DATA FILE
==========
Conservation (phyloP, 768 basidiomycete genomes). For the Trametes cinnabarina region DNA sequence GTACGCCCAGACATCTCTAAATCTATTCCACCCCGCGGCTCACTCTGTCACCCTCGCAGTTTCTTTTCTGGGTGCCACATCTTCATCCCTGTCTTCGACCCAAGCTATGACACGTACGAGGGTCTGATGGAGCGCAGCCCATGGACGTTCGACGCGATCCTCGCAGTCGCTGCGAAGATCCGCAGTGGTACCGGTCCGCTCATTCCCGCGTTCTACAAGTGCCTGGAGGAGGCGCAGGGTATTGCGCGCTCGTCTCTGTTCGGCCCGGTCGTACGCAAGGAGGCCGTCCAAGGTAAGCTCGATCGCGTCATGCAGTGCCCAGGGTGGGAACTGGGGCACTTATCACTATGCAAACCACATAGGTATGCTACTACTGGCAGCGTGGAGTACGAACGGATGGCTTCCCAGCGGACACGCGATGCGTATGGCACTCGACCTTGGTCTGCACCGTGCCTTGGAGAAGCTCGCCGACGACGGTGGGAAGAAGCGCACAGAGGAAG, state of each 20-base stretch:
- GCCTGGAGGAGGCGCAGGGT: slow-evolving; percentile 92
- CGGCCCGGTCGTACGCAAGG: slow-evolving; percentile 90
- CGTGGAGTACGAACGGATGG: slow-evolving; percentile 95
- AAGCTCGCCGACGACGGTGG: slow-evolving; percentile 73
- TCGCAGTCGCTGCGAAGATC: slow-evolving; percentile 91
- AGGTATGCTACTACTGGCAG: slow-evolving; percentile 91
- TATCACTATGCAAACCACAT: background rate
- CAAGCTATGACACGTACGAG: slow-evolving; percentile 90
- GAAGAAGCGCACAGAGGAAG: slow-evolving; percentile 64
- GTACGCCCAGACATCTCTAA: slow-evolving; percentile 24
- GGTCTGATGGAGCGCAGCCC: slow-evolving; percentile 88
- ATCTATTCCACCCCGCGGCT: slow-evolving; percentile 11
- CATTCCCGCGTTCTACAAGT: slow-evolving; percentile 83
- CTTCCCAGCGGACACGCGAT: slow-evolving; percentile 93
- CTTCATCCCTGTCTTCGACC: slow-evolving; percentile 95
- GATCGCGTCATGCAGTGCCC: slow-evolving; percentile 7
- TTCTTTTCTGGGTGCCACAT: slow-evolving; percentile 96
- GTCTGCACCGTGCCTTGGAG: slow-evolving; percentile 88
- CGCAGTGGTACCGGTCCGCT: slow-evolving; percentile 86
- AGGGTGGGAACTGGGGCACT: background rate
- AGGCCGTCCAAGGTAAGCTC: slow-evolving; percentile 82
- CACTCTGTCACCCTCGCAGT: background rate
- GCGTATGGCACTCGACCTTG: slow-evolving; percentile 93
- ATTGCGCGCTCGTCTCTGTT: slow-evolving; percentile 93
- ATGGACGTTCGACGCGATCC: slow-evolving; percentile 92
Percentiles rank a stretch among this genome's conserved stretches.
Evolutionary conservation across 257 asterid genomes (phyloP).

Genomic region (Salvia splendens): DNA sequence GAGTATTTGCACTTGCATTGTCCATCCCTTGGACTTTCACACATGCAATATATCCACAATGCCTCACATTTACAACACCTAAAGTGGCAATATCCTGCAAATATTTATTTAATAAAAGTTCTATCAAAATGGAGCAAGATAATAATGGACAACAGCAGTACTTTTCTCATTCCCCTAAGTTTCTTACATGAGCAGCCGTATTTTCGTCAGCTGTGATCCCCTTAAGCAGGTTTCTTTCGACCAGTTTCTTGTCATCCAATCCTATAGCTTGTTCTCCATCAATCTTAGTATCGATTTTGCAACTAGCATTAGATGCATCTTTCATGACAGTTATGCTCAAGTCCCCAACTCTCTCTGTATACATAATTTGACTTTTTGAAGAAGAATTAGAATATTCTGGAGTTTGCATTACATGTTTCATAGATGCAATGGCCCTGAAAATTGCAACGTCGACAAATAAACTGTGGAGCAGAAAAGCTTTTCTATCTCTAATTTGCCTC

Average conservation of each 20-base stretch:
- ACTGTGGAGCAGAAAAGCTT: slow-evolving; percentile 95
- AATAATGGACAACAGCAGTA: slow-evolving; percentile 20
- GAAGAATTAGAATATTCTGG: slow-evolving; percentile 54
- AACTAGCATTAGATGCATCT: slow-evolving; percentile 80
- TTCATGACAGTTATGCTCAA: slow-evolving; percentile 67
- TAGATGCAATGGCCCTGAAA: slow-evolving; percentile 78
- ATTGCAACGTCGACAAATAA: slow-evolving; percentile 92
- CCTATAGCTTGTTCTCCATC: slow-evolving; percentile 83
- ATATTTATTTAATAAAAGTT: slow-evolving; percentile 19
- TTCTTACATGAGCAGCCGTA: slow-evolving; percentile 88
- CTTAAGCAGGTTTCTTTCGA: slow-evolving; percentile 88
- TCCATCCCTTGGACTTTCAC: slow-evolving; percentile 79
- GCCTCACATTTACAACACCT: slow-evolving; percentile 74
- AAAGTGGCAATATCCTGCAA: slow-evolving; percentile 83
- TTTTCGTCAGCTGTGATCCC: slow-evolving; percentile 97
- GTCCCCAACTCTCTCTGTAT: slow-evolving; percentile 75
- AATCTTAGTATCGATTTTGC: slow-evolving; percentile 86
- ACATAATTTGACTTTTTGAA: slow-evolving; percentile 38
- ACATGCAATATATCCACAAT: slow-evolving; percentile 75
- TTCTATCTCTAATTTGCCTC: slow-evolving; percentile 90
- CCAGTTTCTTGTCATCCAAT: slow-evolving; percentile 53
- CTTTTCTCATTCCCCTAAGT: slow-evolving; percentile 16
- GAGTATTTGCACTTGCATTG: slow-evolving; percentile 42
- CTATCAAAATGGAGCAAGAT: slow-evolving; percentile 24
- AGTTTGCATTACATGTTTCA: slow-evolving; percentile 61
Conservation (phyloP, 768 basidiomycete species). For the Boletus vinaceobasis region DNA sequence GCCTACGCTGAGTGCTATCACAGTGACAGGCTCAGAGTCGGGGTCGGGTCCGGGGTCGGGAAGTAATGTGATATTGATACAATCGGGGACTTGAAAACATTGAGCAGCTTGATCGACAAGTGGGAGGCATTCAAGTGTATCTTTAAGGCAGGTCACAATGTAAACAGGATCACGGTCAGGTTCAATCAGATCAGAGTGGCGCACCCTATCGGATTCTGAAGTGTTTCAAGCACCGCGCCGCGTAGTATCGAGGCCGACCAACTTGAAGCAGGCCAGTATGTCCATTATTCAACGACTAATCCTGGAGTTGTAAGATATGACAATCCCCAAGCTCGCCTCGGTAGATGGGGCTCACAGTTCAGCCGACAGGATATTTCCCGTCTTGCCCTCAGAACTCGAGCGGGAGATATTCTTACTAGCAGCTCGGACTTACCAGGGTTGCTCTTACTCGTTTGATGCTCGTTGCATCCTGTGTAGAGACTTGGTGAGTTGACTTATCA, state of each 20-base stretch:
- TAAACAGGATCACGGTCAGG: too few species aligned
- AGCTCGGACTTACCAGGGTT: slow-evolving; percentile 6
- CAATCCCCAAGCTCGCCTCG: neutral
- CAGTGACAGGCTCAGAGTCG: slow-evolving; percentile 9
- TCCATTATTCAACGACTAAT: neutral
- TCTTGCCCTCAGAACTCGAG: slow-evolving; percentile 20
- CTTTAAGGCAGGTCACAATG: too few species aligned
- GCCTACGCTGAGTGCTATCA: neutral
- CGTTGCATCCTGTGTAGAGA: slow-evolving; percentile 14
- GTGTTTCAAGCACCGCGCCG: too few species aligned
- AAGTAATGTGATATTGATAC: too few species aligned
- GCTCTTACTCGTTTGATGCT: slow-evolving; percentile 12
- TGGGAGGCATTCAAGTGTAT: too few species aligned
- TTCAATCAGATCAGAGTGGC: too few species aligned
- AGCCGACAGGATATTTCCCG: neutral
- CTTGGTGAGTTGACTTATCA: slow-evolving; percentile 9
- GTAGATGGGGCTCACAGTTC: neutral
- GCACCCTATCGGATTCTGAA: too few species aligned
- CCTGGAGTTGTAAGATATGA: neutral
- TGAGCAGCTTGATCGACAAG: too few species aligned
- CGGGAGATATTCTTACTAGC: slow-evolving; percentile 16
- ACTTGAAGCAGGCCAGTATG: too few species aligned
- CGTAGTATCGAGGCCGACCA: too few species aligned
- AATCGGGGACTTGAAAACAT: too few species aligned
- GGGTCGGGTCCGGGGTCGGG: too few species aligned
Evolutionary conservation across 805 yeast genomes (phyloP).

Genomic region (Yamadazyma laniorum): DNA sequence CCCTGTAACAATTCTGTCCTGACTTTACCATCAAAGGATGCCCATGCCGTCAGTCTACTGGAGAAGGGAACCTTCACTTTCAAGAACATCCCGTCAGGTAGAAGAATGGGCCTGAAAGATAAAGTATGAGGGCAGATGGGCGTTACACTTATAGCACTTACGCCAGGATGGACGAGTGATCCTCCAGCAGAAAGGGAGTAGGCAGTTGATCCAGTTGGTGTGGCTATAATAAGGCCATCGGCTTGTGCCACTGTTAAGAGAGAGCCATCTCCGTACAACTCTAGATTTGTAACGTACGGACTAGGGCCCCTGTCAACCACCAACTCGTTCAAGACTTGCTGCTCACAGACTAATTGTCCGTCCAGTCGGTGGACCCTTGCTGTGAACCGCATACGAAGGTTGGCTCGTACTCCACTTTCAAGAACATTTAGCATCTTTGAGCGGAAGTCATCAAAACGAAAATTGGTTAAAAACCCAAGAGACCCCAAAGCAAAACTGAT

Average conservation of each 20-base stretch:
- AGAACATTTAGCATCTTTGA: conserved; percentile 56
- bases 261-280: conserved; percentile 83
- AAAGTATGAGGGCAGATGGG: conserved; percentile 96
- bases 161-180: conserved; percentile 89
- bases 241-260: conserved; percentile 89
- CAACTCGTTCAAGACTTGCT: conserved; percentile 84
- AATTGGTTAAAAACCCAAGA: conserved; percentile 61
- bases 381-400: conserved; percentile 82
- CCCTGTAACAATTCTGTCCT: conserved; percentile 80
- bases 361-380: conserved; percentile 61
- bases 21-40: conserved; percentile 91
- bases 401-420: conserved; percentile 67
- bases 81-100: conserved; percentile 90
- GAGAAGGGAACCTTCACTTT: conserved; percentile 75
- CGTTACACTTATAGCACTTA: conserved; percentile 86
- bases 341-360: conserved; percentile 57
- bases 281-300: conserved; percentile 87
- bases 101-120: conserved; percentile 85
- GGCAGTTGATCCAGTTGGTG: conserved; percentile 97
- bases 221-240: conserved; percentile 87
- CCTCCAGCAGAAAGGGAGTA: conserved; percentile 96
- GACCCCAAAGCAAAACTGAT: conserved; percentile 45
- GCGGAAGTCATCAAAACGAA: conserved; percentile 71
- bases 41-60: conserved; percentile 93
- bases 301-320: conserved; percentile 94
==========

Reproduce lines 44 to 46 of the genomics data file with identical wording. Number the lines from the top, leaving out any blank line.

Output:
- AAAGTGGCAATATCCTGCAA: slow-evolving; percentile 83
- TTTTCGTCAGCTGTGATCCC: slow-evolving; percentile 97
- GTCCCCAACTCTCTCTGTAT: slow-evolving; percentile 75